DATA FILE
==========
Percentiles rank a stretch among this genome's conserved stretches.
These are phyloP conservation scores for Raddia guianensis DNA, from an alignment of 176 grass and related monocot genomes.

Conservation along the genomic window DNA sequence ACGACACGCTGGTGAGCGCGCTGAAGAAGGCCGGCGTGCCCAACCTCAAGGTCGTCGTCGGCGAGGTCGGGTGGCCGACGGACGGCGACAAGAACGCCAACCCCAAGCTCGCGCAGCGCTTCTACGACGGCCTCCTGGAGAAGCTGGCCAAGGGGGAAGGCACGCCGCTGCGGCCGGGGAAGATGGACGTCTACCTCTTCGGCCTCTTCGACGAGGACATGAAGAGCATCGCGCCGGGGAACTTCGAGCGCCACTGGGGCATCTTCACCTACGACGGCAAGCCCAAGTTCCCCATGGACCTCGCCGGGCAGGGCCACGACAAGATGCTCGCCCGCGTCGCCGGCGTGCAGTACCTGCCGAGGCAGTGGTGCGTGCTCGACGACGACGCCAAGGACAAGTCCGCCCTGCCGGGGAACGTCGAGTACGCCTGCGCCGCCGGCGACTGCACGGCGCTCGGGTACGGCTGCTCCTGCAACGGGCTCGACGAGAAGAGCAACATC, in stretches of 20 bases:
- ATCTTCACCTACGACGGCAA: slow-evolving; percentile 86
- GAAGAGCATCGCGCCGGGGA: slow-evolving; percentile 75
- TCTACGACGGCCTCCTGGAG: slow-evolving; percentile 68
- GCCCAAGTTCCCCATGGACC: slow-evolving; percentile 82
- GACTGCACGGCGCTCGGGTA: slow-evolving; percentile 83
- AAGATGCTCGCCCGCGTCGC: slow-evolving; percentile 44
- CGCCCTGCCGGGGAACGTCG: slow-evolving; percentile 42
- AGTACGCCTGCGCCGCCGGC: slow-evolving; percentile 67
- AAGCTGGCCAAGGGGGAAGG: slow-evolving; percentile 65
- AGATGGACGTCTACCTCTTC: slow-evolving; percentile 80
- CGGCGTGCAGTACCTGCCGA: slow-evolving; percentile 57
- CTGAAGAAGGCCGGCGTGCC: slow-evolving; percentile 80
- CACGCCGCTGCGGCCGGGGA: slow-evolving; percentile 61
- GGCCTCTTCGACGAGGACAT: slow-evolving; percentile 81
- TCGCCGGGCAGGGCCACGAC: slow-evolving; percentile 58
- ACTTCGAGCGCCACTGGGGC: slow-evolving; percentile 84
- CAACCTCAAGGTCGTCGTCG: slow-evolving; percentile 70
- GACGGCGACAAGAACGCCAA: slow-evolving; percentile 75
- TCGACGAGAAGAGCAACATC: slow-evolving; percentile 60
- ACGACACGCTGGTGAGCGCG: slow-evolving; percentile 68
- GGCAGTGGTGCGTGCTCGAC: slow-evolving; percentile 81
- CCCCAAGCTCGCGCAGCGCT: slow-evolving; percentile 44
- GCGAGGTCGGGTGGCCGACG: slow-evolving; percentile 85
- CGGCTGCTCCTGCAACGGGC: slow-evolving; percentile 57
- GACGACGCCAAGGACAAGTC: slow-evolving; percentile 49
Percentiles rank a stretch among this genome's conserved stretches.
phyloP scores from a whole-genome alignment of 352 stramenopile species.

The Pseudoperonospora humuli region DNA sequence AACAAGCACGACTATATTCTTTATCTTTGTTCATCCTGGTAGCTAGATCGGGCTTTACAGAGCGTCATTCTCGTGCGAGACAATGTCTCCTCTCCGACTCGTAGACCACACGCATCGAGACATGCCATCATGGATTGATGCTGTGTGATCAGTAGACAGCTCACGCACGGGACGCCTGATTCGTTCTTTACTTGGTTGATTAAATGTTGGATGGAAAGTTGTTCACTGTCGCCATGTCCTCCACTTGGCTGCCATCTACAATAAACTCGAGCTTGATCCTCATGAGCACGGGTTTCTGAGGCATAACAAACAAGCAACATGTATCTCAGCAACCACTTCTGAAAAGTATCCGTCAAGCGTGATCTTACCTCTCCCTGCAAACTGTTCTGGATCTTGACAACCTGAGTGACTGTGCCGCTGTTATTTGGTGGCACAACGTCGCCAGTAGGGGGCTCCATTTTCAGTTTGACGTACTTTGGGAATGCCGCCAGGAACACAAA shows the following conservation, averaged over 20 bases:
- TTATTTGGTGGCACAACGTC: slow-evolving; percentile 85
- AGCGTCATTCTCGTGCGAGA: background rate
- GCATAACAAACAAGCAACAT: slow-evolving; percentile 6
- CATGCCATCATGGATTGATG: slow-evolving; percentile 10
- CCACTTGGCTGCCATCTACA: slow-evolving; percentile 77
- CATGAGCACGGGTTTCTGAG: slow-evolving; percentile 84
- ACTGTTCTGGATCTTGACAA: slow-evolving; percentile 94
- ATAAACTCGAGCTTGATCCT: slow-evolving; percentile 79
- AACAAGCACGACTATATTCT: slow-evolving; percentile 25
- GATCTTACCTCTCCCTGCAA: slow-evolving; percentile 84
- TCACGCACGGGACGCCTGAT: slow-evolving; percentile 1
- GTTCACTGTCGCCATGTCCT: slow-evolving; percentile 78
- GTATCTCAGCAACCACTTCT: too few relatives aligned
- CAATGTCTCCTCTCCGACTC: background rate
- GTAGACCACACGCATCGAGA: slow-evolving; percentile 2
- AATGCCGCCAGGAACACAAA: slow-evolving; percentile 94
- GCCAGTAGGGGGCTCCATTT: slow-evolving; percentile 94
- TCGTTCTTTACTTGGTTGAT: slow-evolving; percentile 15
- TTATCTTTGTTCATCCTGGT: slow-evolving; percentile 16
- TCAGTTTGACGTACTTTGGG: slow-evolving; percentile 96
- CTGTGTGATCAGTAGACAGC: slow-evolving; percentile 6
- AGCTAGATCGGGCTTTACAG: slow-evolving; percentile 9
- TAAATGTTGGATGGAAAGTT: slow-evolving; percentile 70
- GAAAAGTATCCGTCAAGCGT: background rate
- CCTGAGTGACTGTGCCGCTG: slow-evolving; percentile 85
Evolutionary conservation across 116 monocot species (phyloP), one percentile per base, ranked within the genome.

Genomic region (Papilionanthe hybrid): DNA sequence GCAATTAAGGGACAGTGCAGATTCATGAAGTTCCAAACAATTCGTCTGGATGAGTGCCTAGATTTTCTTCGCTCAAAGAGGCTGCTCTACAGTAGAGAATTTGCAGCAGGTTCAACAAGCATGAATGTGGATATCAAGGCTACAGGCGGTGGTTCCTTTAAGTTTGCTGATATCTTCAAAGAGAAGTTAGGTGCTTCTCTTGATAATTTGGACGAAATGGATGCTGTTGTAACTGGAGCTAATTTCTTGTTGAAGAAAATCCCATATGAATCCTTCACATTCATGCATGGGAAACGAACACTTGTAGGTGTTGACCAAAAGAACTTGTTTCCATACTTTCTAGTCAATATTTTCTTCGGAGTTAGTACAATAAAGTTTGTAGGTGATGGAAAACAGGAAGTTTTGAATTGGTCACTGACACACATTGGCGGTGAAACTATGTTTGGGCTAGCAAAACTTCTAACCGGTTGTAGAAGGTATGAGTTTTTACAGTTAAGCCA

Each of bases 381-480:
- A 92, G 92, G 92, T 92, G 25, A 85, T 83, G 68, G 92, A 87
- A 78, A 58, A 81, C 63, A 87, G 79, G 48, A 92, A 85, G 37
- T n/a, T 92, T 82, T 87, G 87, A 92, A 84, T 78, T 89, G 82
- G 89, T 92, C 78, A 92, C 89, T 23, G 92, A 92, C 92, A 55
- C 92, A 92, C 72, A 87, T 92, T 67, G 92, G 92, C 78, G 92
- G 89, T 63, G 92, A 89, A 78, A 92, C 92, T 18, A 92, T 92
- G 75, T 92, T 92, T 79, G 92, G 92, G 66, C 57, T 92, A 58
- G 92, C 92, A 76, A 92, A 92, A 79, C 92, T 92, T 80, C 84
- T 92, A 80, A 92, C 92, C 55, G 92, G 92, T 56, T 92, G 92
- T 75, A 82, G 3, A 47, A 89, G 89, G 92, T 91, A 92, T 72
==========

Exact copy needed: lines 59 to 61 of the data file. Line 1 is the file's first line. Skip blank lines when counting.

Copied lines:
Each of bases 381-480:
- A 92, G 92, G 92, T 92, G 25, A 85, T 83, G 68, G 92, A 87
- A 78, A 58, A 81, C 63, A 87, G 79, G 48, A 92, A 85, G 37